This season’s programming has been less flashy and more retrospective, so, if ballet watchers had read the signs, Webre’s departure was already on the horizon. As part of his final season as artistic director, this week his “Director’s Cut” features two of his choreographic favorites — half-Belgian, half-Colombian choreographer Annabelle Lopez Ochoa, who has crafted a few works on the company in recent years; and William Forsythe, the high priest of sorts of ramped up neoclassical ballet. And, of course, the program featured one of Webre’s more challenging abstract ballets, his State of Wonder, set to Bach’s Goldberg Variations, with both a live on stage pianist and a live harpsichordist accompanying the choreography.

As always, Webre bounded on stage for his pre-show curtain speech, chic in his slim black jeans, if not as boyish as he was nearly two decades ago in his first season following company founder and grande dame Mary Day’s retirement.

The program opener, Lopez Ochoa’s PRISM, had its world premiere on the company two years ago. Taken by the well-known and beloved Koln Concert by jazz great Keith Jarrett, the choreographer parsed his 28-minute improvised piano improvisation, which is variously sunny and tinkling with lively piano musings and then somber and moody, honing in on more shadowy, cooler shadings.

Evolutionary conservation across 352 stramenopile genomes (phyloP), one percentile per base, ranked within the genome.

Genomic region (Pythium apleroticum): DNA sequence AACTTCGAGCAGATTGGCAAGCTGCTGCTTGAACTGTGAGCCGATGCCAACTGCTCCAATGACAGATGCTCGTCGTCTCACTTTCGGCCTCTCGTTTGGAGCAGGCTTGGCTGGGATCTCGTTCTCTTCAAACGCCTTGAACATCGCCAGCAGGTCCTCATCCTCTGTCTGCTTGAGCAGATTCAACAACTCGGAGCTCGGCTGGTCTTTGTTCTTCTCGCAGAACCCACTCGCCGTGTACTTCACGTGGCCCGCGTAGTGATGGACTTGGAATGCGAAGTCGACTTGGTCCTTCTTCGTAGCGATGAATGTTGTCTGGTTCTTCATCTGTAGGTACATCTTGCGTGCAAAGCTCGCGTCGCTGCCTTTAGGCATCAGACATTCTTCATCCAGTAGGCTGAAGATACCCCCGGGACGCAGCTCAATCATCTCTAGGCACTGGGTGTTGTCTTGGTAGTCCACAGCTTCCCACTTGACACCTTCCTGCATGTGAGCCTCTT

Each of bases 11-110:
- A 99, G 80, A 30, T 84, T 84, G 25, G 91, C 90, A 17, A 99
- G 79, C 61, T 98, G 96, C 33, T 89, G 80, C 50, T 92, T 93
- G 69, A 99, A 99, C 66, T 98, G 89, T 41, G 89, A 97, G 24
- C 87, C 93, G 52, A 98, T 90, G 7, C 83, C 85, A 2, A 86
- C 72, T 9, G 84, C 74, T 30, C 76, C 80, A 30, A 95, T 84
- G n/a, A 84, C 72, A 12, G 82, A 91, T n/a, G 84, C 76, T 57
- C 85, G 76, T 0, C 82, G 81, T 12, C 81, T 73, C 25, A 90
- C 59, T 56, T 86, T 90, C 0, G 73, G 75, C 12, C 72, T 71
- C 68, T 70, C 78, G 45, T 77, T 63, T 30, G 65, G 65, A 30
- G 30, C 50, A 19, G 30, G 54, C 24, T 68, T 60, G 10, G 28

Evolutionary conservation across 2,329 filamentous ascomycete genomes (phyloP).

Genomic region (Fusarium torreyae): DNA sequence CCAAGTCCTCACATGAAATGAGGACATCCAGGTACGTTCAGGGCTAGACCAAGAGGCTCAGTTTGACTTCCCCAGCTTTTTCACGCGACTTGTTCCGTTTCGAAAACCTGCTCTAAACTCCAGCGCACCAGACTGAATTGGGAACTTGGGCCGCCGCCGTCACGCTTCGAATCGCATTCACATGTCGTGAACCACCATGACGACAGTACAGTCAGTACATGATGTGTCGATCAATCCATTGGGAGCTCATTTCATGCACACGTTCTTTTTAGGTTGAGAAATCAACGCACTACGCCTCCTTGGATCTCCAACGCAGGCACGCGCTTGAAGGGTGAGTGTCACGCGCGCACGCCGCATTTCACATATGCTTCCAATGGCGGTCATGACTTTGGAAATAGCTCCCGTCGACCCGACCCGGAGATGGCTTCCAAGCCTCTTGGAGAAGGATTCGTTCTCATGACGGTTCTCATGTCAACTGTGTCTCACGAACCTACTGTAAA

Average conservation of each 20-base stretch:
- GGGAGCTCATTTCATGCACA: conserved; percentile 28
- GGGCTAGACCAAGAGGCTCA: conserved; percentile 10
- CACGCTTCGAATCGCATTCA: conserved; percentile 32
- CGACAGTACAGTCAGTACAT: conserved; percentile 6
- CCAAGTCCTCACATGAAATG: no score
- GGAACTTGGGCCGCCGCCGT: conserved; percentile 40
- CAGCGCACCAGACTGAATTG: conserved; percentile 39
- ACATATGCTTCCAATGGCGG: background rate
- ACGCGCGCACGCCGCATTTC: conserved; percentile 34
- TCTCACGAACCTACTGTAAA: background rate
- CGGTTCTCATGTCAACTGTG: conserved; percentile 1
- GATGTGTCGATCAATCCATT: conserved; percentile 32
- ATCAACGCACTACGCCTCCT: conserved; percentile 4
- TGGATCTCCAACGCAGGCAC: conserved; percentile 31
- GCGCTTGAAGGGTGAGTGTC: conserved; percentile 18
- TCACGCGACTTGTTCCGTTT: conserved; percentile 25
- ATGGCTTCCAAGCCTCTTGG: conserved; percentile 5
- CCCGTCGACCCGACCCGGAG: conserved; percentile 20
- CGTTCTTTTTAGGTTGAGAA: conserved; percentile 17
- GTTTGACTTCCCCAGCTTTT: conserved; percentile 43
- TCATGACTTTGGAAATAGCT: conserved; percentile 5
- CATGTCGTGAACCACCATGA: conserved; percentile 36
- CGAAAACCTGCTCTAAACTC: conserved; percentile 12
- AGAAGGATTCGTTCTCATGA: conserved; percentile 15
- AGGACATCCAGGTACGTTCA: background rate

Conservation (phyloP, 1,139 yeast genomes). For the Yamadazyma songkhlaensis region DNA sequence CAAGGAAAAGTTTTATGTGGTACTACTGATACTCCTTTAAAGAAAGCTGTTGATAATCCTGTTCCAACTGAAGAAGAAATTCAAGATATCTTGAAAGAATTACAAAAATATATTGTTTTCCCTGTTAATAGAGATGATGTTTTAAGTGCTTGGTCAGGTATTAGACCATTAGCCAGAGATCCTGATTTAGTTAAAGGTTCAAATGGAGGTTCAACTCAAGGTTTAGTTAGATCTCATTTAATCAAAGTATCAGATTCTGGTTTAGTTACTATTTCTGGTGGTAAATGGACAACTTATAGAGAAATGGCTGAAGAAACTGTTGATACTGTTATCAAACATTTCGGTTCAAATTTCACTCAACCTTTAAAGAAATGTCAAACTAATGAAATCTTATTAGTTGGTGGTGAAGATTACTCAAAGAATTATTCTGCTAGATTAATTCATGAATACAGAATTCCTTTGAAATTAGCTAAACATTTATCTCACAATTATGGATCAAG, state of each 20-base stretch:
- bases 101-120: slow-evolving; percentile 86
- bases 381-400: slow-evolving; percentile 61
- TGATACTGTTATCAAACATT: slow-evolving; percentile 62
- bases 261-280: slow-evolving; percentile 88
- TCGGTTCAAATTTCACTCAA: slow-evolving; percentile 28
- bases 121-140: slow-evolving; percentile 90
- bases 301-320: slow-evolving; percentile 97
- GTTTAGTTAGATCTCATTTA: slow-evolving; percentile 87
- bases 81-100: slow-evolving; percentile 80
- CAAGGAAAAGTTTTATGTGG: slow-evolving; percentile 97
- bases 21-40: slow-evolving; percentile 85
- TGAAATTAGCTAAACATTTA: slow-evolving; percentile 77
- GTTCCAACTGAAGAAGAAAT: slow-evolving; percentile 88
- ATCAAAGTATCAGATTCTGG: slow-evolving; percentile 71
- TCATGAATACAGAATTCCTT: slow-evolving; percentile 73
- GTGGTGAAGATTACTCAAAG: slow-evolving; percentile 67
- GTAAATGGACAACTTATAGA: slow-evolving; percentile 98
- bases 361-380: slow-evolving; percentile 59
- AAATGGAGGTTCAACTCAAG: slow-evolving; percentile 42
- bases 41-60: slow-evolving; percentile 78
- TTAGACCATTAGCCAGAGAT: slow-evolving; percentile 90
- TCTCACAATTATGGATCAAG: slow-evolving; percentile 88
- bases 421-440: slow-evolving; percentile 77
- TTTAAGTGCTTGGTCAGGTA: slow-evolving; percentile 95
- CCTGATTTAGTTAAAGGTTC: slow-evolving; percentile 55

Since the musical piece was recorded live in 1975, while Jarrett was on tour and his piano didn’t arrive, he instead decided to improvise beginning with the four notes from the theater’s lobby that notified patrons the show was about to begin. We hear in that historic aural snapshot the pianist’s own vocal exclamations, at first almost jarring, then simply sweetly human. Lopez Ochoa found inspiration in this musical contrast and Jarrett’s virtuosity tinged with a lively humanness. Her choreography swirls, winding and unwinding, changing tone and color — even the costumes evolve from severe black turtle necks, biker shorts and black socks for the men and jewel-toned high/low dresses for the women, to black and sheer leotards with gloves and spidery designs. The smoothly easygoing nature early in the piece, following a rather severe, but eye-catching opener featuring a trio of athletic men, shifts into more splayed, edgy motifs — elbows and knees emphasized rather than straightened, fingers splayed. Lopez Ochoa interrupts this tensile and jaggy choreographic landscape with static poses: the group of dancers clumped, a leg or arm shooting out of the mostly grounded formation. And then, the work shifts mood again, the dancers circle and become a community in retreat, swaying, stooped, backs to the audience.